Fintan Walton:
And you had to have the right technology underlying inside the business?
Philip Astley-Sparke:
Well ultimately you always have to have the data, may be you know ten , fifteen years ago you can tell a story and you can go public and you can make the investors money, but more and more these days you have to create the data.
Fintan Walton:
Right, now one of the investors in BioVex was Forbion?
Philip Astley-Sparke:
Correct.
Fintan Walton:
Which you are in with now, how important was Forbion in the development of BioVex?
Philip Astley-Sparke:
Very important, they became our largest shareholder, they weren't to start with, they first invested quite early in 2003, things didn't go quite as well as they would have wished may be in the earlier years, but then when the Phase II data started to accumulate they found that this was an investment they should double down on, and when things got very difficult in the credit crunch they were the ones who made a lot of money available in order to really cornerstone that $70 million round which allowed us to move into a pivotal study, and once we moved into pivotal study then, yes obviously we were in a situation then where we can start to look to a exit.
Fintan Walton:
Right, and you did exit with an acquisition by Amgen?
Philip Astley-Sparke:
We did.
Fintan Walton:
And how important was that, and to do that type of deal did you run a competitive bidding operation or had you already had a good relationship with Amgen?
Philip Astley-Sparke:
We did have a relationship, I mean no way did we run a full auction, we were talking to a number of parties, but either we were going to move forward at that point trying to launch our product ourselves, it was getting quite late in the day, or and if an offer came in where by you know as felt with the investor is going to make the right returns then the board was going to have go that way and eventually Amgen did come in with an offer where the board's felt that you know it was more their duty to give those returns to the investors rather than to continue and take additional risk with the program.
Philip Astley-Sparke's advice for CEO's on looking at an exit route
Fintan Walton:
Right, as somebody who's done that and giving advice to another CEO who is contemplating looking for an exit by that route, what would you, what advice would you give?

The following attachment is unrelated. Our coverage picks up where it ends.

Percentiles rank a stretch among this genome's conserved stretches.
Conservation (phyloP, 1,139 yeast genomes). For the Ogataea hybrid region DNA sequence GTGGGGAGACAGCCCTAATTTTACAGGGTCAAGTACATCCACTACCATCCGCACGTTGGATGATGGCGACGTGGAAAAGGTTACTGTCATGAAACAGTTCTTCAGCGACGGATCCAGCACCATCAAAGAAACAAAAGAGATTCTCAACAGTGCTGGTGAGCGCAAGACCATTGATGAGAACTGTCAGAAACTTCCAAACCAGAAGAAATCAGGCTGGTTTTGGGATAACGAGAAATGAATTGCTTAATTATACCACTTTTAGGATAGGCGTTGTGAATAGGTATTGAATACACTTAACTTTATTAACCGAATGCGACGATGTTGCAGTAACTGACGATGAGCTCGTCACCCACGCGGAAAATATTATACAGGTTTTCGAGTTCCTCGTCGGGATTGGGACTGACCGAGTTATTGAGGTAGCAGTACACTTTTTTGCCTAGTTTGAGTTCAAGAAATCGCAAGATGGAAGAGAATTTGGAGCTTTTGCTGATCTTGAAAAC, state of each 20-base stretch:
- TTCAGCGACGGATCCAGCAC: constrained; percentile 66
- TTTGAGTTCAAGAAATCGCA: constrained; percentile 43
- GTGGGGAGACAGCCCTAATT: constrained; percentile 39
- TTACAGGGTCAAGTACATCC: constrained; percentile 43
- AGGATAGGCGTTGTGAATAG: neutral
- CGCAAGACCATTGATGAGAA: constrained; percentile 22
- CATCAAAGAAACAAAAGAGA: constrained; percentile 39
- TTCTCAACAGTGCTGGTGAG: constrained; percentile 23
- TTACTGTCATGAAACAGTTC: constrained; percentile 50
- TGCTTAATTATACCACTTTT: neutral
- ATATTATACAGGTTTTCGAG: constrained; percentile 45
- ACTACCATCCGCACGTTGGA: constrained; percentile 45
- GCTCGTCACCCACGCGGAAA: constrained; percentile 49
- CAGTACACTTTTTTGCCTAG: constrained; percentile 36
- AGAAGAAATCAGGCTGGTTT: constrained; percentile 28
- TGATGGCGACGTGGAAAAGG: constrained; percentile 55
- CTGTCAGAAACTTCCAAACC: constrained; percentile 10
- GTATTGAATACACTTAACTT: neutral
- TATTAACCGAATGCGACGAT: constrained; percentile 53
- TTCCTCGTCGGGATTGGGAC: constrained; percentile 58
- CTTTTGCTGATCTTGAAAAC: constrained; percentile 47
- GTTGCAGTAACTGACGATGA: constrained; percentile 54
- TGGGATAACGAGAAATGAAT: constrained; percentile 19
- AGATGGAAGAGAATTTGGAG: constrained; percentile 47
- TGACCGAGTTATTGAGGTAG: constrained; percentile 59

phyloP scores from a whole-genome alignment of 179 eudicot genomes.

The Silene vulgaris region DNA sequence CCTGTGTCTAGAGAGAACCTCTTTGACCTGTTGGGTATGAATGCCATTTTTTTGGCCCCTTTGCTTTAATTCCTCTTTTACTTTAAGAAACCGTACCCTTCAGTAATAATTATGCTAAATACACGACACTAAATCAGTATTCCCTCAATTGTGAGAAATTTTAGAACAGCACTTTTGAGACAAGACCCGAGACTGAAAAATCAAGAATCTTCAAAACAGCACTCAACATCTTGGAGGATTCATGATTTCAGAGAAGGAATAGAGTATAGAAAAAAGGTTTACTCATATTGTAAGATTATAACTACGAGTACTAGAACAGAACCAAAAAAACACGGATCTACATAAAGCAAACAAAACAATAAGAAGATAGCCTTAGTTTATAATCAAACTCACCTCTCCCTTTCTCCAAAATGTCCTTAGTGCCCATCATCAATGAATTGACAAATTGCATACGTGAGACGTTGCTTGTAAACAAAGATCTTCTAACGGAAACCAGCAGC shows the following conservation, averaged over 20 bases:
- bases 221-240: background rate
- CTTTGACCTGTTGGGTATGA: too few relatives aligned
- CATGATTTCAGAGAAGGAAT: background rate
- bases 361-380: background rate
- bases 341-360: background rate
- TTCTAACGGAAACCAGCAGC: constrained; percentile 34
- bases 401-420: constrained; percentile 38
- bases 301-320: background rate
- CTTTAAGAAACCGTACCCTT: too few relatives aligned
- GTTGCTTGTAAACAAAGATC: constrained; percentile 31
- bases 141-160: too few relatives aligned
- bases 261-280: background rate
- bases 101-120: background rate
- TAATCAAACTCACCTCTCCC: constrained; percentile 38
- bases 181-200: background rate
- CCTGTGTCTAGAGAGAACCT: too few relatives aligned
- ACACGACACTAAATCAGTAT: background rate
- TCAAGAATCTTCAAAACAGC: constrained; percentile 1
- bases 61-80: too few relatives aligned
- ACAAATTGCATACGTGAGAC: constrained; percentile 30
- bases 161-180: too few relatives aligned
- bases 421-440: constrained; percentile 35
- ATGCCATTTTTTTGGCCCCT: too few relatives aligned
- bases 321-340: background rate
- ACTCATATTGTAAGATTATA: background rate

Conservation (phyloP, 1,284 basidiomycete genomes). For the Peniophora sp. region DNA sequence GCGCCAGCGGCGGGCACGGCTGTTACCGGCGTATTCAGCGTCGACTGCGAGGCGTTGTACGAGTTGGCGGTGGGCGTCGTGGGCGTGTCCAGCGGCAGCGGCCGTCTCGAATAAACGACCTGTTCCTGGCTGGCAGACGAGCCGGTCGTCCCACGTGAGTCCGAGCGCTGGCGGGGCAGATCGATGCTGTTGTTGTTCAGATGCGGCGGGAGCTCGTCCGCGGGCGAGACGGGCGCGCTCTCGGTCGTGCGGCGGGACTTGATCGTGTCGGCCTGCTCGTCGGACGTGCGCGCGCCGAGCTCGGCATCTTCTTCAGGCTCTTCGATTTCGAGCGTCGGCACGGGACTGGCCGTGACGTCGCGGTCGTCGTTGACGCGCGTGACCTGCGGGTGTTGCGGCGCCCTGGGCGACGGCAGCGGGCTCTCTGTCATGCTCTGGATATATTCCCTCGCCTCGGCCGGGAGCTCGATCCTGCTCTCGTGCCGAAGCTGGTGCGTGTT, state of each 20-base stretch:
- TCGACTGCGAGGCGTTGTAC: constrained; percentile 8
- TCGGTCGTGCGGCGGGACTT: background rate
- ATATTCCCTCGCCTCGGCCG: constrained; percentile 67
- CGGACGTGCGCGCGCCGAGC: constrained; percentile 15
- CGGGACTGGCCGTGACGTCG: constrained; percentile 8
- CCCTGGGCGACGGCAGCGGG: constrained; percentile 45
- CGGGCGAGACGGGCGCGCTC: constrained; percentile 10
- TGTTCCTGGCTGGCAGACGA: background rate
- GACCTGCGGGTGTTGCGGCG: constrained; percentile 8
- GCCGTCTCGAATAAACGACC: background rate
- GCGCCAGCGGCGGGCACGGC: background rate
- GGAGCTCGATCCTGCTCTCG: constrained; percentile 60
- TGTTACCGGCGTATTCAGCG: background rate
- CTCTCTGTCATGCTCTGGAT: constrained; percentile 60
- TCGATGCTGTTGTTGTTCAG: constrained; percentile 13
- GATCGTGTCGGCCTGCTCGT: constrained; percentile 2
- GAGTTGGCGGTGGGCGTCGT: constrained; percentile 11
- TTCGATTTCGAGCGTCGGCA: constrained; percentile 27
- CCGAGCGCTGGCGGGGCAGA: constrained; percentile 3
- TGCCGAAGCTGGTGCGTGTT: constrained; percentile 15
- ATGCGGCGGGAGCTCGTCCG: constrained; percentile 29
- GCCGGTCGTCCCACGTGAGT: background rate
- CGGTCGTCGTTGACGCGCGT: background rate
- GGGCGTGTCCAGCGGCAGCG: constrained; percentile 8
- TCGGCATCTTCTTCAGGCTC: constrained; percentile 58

Philip Astley-Sparke:
Well I think the thing that allowed us to actually have people interested in the program was the clinical trial design ultimately. We had a Phase II high complete response rate was around about 25, 20% whereby in metastatic melanoma all patients lesions were disappearing on a durable basis, but what we don't have in Phase II, if you have a single arm study, is you don't really get handle on survival, compared to a (indiscernable) controls whereas shown to be very weak way to do things. So the Phase III trial zone was also response rate based, and if we saw basically the way the statistics work, about a third of the durable response rate we saw on Phase II, then we knew we will be well set for an approval. So that gives comfort to an incoming partner that we are all likely, very likely to meet our primarily end point, where as if you had a primary end point of survival it will be a little bit more difficult to connect the dots.
Fintan Walton:
In terms of in preparing for that, getting appropriately funded, because one of the biggest difficulties that biotech companies have is that they don't get appropriately funded, they don't do the right clinical trials and nobody believes the data that they've got, so was the funding, how important was funding in relation to making sure you got there?
Philip Astley-Sparke:
Well that's a second piece, that's why the first piece is being able to look at the data you have got historically and dot the lines to success in a pivotal study. The second piece is obviously funding which basically shows the world that that we can get there on our own and therefore the default, our default pathways we are with confident with our own program, we will launch it ourselves and that is a much better and stronger position to be in to get a high value sale then people know that you haven't got the funds to get there yourself.
Fintan Walton:
Right, and what I do really mean by funding, I mean is this the scale of funding that you were able to get, which is important, because often companies are drip fed small amounts of money? You were given sufficient amount of funds to get to the next stage?
Philip Astley-Sparke: